Lord Wolfson: Conservative peer quits as justice minister over ‘scale’ of COVID breaches in Downing Street

Conservative peer David Wolfson has resigned as justice minister over the “scale, context and nature” of the breaches of COVID regulations at Downing Street.

Lord Wolfson said in a letter to Boris Johnson that he was resigning not only because of the events themselves, or the prime minister’s “own conduct”, but also because of “the official response to what happened”.

He said: “I regret that the recent revelations lead to the unavoidable conclusion that there were repeated rule-breakings and criminal law breaches at Downing Street.

“I have come to the conclusion, again, with considerable regret, that the scale, context and nature of those violations mean that it would be inconsistent with the rule of law for such conduct to happen with constitutional impunity.”

Lord Wolfson has been justice minister since December 2020. He was responsible for human rights and the constitution.

It comes after Mr. Johnson, his wife Carrie and Foreign Minister Rishi Sunak fines paid for attending a birthday party held for the prime minister in the cabinet room at number 10 in June 2020.

Neither Mr Johnson nor Mr Sunak indicated that he would resign due to his fines.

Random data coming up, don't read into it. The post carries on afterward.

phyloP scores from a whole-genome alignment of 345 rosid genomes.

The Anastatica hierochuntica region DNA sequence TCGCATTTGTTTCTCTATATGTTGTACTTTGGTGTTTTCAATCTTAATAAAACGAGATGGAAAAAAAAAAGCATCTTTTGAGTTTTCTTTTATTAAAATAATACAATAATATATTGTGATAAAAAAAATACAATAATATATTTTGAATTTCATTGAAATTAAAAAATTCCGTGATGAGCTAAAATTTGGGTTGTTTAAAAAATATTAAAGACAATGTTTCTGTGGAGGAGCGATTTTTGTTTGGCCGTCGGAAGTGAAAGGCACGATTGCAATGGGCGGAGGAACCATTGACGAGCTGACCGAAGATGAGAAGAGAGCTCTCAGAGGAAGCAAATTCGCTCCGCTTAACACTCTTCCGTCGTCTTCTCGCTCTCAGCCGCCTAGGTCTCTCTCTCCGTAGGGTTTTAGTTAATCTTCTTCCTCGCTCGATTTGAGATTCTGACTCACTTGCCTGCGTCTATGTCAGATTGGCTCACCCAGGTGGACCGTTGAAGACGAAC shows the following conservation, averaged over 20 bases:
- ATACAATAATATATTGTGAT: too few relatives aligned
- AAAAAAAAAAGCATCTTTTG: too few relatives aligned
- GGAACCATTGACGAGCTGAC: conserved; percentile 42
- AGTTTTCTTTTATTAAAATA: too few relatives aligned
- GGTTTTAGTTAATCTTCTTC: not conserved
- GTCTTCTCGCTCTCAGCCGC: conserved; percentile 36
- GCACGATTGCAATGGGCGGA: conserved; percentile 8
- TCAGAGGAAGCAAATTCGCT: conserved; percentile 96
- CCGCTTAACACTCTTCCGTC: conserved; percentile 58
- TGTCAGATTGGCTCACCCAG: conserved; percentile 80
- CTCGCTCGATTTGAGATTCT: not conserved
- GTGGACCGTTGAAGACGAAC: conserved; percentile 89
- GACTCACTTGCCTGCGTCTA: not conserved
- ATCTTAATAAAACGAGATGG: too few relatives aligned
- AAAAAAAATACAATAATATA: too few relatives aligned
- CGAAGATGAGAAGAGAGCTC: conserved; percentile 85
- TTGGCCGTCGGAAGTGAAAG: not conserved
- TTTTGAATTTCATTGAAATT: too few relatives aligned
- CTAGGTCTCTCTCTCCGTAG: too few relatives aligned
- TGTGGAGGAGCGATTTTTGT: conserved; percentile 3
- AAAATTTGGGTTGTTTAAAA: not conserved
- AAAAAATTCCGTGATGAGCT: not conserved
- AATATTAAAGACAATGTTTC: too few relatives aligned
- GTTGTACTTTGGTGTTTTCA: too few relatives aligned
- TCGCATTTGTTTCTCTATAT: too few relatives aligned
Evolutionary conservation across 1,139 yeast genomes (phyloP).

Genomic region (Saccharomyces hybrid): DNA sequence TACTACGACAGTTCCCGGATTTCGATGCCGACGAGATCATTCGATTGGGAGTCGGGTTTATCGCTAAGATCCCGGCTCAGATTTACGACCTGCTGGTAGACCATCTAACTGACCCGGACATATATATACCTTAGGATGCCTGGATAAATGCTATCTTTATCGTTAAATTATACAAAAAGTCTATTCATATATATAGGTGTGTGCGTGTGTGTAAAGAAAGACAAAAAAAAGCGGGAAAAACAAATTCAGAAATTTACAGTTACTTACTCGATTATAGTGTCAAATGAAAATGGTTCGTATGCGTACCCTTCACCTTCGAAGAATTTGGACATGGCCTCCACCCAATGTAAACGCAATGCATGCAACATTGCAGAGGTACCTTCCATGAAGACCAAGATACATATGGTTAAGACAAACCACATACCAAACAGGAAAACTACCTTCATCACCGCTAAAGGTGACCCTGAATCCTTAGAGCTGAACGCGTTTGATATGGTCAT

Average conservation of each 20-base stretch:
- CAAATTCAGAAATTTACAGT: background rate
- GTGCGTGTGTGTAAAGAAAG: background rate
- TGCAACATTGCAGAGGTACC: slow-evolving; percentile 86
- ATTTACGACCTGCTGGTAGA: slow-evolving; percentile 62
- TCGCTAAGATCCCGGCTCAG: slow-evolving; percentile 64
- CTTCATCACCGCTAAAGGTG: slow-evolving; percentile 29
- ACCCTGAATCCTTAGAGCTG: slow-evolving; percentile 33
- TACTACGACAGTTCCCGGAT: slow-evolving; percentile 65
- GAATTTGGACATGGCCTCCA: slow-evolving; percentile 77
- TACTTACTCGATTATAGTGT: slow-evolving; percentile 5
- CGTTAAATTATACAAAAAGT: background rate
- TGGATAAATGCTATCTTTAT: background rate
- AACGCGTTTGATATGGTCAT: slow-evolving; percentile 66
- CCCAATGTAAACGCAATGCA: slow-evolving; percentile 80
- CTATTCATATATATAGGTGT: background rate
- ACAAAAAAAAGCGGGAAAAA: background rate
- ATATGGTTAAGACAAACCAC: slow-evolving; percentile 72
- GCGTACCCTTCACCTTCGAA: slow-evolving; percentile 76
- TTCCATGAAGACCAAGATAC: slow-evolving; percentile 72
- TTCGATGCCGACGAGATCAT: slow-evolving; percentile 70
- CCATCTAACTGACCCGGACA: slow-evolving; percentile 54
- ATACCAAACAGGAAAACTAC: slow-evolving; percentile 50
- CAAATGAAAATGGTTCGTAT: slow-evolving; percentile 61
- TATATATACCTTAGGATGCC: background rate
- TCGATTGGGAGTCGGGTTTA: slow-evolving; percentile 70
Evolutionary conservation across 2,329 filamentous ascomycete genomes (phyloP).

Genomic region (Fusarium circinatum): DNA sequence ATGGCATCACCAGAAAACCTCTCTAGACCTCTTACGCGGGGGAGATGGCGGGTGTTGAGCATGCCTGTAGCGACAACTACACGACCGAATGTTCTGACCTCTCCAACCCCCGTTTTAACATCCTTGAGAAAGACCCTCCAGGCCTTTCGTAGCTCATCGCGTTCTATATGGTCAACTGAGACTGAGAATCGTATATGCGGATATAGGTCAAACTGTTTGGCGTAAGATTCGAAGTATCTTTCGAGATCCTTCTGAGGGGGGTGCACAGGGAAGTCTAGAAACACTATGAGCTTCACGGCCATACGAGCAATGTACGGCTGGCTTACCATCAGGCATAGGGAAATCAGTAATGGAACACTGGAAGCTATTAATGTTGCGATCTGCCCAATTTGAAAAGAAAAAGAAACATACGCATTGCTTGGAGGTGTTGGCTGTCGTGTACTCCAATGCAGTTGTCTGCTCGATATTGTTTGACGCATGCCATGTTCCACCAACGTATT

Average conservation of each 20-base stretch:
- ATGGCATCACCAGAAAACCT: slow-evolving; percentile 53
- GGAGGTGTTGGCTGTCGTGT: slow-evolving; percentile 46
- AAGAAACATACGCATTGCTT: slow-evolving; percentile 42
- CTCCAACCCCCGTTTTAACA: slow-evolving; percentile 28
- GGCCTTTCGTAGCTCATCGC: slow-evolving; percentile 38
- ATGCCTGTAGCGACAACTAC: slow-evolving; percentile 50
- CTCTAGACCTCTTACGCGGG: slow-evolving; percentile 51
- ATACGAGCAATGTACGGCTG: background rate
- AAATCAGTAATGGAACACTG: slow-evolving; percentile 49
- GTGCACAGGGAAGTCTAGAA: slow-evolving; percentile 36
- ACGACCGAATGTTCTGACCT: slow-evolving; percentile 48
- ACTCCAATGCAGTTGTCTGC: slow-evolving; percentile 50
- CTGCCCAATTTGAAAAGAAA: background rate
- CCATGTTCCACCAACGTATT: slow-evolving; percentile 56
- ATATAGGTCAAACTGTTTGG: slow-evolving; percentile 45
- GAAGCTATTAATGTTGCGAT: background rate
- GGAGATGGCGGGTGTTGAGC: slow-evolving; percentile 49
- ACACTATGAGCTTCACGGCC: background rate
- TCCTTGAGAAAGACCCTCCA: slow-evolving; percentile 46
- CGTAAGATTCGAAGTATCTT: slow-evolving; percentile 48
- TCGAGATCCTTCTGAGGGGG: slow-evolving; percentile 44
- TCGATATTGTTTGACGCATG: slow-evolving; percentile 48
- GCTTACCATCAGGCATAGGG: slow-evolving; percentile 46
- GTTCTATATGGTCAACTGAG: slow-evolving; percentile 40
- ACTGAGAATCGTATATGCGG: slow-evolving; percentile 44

Reacting to the news, Tobias Ellwood, chairman of the Defense Select Committee, told Sky News: “That’s why I want the prime minister to step up with his plan to acknowledge the scale of the challenge we face, the fact that trust has been eroded, otherwise we’re going to get this trickle-feed effect of people who don’t want to stand on the sidelines anymore.

“Let’s have the opportunity in the near future where everyone can make their mark and decide one way or another if we support the prime minister for the next general election or if it’s time for a change.”

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Tobias Ellwood says ‘trust has eroded’

Labor MP Jess Phillips said: “It seems very clear that he cannot square, as a lawyer and someone who works on the justice team, a breach of justice in our country and a breach of the rule of law by continuing to serve under Boris Johnson. “. and I’m not surprised.

“It must be incredibly challenging for anyone to be behind the fines and lawlessness that the PM has undertaken, but for someone who will have to profess the rule of law in a court of law, I think it seems completely impossible.”

Tory MP becomes first MP to ask Johnson to resign

Earlier on Wednesday, Conservative MP Nigel Mills became the first MP to call for Mr. Johnson to resign after he was fined.

Read more:
Partygate: what happens now?

Johnson may have weathered the storm for now, but the worst could be yet to come.

Mills, who earlier said the prime minister should speak out about the scandal, underscored his view that Johnson’s position was untenable.

Several Conservatives who previously said they had lost confidence in the prime minister over the Downing Street party revelations have since rallied around their leader, saying he should stay, at least for now, as the war in Ukraine continues.

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